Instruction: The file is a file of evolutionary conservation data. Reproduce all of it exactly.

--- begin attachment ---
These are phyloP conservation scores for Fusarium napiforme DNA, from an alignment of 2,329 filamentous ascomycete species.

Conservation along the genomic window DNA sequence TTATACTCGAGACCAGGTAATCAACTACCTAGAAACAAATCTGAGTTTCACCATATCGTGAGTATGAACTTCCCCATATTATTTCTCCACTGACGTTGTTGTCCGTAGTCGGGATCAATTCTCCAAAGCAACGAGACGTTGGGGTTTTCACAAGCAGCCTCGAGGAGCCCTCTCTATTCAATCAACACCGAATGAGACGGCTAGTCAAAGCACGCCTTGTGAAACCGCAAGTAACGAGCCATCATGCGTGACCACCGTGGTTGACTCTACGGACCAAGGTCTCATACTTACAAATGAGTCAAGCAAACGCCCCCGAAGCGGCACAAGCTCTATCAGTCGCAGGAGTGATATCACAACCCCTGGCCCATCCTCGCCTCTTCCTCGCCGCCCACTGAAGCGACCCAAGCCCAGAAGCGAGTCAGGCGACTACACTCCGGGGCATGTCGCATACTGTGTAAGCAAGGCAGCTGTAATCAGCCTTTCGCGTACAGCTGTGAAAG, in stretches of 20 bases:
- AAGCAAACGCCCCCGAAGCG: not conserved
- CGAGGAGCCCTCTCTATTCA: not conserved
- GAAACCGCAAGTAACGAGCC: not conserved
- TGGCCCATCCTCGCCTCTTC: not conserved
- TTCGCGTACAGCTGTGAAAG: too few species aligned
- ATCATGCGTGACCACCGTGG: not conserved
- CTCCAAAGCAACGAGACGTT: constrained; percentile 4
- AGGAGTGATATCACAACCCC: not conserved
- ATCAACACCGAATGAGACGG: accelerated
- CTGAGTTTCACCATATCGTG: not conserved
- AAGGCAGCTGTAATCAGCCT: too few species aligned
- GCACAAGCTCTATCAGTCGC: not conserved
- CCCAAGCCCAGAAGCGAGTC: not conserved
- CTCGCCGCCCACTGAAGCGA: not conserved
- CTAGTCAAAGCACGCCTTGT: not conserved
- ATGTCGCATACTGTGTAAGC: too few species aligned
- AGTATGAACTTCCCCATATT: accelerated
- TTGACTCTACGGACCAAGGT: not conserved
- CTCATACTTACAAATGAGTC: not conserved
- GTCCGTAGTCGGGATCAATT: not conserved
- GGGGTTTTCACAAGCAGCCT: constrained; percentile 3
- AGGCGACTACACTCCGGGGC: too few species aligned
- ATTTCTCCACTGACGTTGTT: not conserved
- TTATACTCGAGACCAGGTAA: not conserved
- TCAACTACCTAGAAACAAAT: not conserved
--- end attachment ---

These are phyloP conservation scores for Fusarium napiforme DNA, from an alignment of 2,329 filamentous ascomycete species.

Conservation along the genomic window DNA sequence TTATACTCGAGACCAGGTAATCAACTACCTAGAAACAAATCTGAGTTTCACCATATCGTGAGTATGAACTTCCCCATATTATTTCTCCACTGACGTTGTTGTCCGTAGTCGGGATCAATTCTCCAAAGCAACGAGACGTTGGGGTTTTCACAAGCAGCCTCGAGGAGCCCTCTCTATTCAATCAACACCGAATGAGACGGCTAGTCAAAGCACGCCTTGTGAAACCGCAAGTAACGAGCCATCATGCGTGACCACCGTGGTTGACTCTACGGACCAAGGTCTCATACTTACAAATGAGTCAAGCAAACGCCCCCGAAGCGGCACAAGCTCTATCAGTCGCAGGAGTGATATCACAACCCCTGGCCCATCCTCGCCTCTTCCTCGCCGCCCACTGAAGCGACCCAAGCCCAGAAGCGAGTCAGGCGACTACACTCCGGGGCATGTCGCATACTGTGTAAGCAAGGCAGCTGTAATCAGCCTTTCGCGTACAGCTGTGAAAG, in stretches of 20 bases:
- AAGCAAACGCCCCCGAAGCG: not conserved
- CGAGGAGCCCTCTCTATTCA: not conserved
- GAAACCGCAAGTAACGAGCC: not conserved
- TGGCCCATCCTCGCCTCTTC: not conserved
- TTCGCGTACAGCTGTGAAAG: too few species aligned
- ATCATGCGTGACCACCGTGG: not conserved
- CTCCAAAGCAACGAGACGTT: constrained; percentile 4
- AGGAGTGATATCACAACCCC: not conserved
- ATCAACACCGAATGAGACGG: accelerated
- CTGAGTTTCACCATATCGTG: not conserved
- AAGGCAGCTGTAATCAGCCT: too few species aligned
- GCACAAGCTCTATCAGTCGC: not conserved
- CCCAAGCCCAGAAGCGAGTC: not conserved
- CTCGCCGCCCACTGAAGCGA: not conserved
- CTAGTCAAAGCACGCCTTGT: not conserved
- ATGTCGCATACTGTGTAAGC: too few species aligned
- AGTATGAACTTCCCCATATT: accelerated
- TTGACTCTACGGACCAAGGT: not conserved
- CTCATACTTACAAATGAGTC: not conserved
- GTCCGTAGTCGGGATCAATT: not conserved
- GGGGTTTTCACAAGCAGCCT: constrained; percentile 3
- AGGCGACTACACTCCGGGGC: too few species aligned
- ATTTCTCCACTGACGTTGTT: not conserved
- TTATACTCGAGACCAGGTAA: not conserved
- TCAACTACCTAGAAACAAAT: not conserved